A MIND-ALTERING “magic mushroom” drug can safely improve the lives of patients with advanced cancer, it was claimed.
Controversial research in the US showed one session with the drug, psilocybin, improved mood and reduced anxiety in the patient group for up to six months.
Psilocybin is the active ingredient in “magic mushrooms”, and classified as an illegal drug.
The drug has psychedelic effects that can include the enhancement of colours and visual hallucinations.
Professor Charles Grob, from the LA BioMed research institute in Los Angeles, California, said: “We are working with a patient population that often does not respond well to conventional treatments.
“Following their treatments with psilocybin, the patients and their families reported benefit from the use of this hallucinogen in reducing their anxiety.
“This study shows psilocybin can be administered safely, and that further investigation of hallucinogens should be pursued to determine their benefits.”
The pilot study builds on work in the 1950s and 1960s which found that psychedelic drugs could benefit advanced-stage cancer patients, reducing anxiety and the need for pain medication.
The early research was abandoned in the 1970s after a legal clampdown on the recreational use of hallucinogenic drugs such as LSD.
“Political and cultural pressures forced an end to these studies in the 1970s,” said Prof Grob. “We were able to revive this research under strict federal supervision and demonstrate that this is a field of study with great promise for alleviating anxiety and other psychiatric symptoms.”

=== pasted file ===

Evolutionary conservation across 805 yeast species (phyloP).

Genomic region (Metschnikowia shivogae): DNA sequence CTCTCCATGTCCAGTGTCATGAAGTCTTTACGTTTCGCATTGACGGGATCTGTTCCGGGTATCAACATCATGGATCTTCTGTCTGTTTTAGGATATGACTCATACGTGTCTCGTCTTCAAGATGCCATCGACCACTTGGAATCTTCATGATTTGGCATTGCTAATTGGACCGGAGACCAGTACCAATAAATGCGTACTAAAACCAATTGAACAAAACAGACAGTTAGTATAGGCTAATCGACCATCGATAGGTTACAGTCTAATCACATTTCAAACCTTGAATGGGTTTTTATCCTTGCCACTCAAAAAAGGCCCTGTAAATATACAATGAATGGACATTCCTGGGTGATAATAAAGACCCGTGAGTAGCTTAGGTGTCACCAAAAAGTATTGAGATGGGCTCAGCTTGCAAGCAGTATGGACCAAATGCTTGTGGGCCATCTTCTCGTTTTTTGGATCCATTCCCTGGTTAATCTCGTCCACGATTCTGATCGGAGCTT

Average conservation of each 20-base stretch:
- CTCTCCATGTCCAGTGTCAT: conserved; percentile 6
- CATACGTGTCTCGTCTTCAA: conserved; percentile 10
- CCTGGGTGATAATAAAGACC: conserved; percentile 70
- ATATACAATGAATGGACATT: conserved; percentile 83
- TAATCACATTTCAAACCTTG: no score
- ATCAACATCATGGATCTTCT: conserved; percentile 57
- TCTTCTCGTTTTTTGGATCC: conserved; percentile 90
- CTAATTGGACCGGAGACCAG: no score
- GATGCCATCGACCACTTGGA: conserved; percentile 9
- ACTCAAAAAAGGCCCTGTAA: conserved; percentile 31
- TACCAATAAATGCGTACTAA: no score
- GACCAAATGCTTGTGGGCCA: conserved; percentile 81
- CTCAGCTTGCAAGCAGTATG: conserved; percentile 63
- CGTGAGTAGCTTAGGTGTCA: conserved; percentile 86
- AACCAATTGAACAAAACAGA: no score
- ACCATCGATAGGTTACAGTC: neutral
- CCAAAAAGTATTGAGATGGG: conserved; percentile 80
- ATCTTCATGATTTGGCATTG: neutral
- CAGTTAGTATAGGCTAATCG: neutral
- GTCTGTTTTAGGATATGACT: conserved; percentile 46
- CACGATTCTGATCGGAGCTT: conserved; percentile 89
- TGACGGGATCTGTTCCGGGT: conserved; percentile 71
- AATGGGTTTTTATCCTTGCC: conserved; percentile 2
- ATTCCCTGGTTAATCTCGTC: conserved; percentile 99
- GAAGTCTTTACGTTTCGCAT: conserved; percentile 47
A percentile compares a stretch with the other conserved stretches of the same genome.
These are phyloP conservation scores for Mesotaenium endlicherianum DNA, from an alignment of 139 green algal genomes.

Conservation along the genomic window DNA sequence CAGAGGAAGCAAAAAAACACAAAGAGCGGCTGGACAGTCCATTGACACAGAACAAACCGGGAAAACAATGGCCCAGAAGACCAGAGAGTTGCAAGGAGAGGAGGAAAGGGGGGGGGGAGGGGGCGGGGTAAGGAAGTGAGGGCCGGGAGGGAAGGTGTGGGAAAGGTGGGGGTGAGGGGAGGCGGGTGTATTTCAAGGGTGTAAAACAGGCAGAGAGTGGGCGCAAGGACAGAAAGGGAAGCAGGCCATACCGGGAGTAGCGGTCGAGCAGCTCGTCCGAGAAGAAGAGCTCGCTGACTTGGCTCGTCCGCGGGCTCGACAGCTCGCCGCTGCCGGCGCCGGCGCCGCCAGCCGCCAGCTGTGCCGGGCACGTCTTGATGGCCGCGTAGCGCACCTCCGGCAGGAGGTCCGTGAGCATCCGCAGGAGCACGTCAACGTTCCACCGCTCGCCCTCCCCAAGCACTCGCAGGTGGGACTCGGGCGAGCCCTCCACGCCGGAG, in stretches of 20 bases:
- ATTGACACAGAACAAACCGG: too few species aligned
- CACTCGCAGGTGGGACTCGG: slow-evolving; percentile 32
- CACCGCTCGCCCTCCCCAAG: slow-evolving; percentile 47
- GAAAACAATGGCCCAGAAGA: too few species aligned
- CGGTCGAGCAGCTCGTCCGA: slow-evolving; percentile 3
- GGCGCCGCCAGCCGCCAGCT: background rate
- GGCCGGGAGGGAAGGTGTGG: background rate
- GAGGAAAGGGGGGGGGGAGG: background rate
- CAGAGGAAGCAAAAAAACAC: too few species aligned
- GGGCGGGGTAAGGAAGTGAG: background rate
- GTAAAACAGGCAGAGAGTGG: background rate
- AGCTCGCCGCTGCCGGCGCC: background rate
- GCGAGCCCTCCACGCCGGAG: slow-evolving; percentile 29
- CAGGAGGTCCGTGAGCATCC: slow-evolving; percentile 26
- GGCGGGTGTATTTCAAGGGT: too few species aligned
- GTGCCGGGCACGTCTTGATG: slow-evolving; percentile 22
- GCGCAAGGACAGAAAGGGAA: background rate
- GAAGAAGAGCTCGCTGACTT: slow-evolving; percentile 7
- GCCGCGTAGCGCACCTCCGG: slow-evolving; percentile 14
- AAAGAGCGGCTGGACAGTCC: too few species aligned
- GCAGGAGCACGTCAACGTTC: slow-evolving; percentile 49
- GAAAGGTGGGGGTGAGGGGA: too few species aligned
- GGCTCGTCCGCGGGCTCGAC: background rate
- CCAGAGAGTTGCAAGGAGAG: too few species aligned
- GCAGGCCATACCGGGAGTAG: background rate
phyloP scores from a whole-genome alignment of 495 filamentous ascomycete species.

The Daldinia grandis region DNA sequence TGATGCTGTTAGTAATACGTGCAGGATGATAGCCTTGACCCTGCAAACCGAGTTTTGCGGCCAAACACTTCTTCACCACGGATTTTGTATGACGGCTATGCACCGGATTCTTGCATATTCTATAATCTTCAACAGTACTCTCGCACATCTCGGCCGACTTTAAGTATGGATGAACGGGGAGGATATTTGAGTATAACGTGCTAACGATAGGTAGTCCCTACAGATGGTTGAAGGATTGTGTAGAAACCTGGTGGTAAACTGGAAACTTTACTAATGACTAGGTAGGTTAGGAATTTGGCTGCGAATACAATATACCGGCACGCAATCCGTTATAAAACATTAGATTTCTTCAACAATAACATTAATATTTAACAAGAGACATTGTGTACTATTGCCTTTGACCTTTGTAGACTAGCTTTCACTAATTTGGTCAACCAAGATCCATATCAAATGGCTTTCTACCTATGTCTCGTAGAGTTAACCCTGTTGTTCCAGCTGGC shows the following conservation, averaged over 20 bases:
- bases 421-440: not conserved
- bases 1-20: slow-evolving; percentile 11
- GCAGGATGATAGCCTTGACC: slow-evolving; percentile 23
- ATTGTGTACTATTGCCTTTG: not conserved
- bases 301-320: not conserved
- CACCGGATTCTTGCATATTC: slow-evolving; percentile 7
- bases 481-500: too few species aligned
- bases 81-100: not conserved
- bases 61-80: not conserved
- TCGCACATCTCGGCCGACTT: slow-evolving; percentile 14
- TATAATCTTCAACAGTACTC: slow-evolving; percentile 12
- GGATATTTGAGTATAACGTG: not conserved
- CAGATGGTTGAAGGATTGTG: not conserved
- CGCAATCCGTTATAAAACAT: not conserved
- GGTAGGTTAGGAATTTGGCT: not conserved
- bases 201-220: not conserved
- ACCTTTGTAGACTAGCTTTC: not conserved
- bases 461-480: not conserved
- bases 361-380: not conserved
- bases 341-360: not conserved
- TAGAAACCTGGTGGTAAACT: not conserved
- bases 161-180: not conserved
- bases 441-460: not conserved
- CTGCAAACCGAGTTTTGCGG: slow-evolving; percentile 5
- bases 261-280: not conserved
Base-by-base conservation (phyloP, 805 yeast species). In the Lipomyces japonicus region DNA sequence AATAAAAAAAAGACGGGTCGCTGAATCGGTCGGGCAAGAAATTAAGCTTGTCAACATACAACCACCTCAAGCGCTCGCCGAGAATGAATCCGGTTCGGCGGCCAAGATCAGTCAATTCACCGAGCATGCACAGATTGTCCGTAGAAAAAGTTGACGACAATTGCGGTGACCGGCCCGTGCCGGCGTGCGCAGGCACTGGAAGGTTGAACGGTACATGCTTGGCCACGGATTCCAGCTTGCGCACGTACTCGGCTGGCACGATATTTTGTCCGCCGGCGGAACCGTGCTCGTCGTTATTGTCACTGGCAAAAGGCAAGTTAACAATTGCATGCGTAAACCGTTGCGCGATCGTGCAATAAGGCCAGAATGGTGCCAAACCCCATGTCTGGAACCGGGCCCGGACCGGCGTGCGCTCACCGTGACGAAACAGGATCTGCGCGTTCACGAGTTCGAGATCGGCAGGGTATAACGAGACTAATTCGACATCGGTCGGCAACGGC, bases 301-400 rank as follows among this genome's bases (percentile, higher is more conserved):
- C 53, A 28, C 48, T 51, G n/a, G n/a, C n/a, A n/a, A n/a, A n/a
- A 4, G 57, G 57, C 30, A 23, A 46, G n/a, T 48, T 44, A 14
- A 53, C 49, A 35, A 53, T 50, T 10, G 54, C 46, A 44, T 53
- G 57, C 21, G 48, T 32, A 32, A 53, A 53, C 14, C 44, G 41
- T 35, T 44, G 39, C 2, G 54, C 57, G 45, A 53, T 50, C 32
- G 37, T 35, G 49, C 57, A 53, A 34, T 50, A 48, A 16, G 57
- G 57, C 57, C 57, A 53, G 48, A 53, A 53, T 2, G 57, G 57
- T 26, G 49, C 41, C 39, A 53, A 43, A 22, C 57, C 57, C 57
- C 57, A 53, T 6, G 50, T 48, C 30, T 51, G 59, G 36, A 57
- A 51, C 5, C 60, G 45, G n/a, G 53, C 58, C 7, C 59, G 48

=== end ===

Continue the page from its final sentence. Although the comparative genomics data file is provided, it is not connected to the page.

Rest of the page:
All of the study volunteers had advanced cancers and were suffering from anxiety.
Volunteers were encouraged to lie in bed wearing eye shades and listening to music during the first few hours after their treatment.
Their progress was monitored over the next six months using standard screening tests for measuring anxiety and depression.
The researchers wrote in the journal Archives of General Psychiatry: “Safe physiological and psychological responses were documented during treatment sessions. We also observed no adverse psychological effects from the treatment.
“All subjects tolerated the treatment sessions well, with no indication of severe anxiety or a ‘bad trip’. Anxiety scores improved at one and three months after treatment.”
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